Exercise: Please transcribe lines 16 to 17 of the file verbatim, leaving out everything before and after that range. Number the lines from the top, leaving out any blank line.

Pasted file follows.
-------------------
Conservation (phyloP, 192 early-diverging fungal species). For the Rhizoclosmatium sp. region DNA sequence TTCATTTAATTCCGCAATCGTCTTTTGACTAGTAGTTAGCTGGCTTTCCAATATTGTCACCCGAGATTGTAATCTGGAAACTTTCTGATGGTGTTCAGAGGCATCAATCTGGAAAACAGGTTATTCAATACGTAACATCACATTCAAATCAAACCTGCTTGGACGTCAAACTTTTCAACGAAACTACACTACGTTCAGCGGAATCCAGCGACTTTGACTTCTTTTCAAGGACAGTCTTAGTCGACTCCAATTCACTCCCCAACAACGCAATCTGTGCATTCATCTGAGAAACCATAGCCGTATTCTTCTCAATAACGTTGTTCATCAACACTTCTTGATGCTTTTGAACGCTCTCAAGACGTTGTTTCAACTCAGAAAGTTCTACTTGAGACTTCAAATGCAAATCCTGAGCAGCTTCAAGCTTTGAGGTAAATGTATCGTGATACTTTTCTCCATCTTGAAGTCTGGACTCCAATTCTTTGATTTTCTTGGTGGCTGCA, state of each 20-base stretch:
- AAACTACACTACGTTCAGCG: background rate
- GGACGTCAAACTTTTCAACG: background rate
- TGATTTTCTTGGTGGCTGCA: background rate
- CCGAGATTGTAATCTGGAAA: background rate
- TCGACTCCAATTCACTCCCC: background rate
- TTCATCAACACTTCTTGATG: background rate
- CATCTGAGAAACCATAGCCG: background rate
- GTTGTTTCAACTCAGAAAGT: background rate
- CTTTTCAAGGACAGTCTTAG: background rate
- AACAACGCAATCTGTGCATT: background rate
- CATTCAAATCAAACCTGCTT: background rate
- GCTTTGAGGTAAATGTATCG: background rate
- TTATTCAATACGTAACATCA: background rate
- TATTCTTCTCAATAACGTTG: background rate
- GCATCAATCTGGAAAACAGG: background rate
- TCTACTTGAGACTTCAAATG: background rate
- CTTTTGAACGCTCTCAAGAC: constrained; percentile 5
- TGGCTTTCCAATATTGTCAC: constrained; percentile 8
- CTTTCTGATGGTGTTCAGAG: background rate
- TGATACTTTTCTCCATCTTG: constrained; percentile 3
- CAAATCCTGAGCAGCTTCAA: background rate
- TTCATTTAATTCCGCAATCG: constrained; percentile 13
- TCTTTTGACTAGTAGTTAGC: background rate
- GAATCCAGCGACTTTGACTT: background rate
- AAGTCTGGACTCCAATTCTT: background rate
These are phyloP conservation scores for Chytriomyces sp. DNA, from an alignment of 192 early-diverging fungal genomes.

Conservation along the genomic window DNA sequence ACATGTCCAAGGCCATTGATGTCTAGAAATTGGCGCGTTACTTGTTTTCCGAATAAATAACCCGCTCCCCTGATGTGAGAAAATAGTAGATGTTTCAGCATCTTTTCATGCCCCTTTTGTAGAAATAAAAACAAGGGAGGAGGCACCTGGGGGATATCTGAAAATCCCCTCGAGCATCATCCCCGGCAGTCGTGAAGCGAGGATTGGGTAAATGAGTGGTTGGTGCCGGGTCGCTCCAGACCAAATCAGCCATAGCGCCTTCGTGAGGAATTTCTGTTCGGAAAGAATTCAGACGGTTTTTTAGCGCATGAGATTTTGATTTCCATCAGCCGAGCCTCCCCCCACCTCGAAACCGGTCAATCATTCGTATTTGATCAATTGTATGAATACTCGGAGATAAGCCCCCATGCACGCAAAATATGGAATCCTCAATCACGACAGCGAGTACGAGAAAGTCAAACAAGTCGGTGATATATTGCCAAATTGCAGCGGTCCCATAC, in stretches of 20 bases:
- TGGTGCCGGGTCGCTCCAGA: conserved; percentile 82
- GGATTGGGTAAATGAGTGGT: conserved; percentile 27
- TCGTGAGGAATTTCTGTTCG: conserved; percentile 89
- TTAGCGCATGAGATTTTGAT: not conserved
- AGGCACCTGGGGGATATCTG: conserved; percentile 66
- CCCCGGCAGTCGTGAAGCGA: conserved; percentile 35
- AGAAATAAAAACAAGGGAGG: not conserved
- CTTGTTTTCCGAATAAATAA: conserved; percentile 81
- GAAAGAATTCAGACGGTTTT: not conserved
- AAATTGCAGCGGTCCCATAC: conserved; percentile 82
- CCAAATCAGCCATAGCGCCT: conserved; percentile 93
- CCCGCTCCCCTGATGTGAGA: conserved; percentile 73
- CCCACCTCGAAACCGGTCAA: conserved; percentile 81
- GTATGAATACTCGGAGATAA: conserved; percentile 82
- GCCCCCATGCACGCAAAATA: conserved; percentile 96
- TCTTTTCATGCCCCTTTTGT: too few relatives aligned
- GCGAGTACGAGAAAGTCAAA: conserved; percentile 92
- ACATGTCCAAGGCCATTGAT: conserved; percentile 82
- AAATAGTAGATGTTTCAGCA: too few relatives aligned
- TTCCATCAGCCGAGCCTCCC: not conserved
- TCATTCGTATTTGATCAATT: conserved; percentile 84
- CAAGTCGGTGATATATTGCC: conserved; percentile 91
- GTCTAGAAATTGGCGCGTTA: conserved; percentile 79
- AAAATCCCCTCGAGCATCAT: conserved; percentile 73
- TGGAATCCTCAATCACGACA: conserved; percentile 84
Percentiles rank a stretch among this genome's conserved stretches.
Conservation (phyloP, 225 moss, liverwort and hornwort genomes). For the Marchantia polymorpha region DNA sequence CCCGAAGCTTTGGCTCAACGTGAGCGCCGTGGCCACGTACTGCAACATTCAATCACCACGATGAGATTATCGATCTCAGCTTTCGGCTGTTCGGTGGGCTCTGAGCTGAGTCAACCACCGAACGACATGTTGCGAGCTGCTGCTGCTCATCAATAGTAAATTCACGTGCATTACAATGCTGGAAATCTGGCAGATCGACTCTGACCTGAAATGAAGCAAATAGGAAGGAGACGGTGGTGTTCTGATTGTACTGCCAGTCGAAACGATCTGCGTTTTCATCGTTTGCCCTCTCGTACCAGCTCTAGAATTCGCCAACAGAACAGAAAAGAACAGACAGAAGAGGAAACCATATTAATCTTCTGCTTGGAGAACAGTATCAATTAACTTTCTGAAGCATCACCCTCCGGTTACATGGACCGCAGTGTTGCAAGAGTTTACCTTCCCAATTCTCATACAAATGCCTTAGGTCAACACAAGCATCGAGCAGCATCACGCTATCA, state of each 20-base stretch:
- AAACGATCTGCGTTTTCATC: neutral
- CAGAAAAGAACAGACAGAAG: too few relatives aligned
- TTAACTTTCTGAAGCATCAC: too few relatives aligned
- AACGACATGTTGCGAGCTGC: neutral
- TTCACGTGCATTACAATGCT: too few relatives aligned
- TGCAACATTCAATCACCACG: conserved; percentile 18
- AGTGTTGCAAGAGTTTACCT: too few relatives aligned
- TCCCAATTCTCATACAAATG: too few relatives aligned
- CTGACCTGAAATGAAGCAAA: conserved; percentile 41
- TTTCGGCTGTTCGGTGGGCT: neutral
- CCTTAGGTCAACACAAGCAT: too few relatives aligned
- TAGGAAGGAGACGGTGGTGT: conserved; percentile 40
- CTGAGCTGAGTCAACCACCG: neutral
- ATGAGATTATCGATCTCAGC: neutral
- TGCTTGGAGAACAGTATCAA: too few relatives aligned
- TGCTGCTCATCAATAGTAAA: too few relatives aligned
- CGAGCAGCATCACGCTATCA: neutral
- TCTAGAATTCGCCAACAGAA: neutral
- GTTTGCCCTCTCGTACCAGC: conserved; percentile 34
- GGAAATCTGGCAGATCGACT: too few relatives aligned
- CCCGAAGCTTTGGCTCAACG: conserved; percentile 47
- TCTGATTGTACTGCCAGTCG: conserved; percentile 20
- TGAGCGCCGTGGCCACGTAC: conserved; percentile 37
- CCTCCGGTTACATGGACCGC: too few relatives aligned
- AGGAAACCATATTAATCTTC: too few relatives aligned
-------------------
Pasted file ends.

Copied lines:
- GCATCAATCTGGAAAACAGG: background rate
- TCTACTTGAGACTTCAAATG: background rate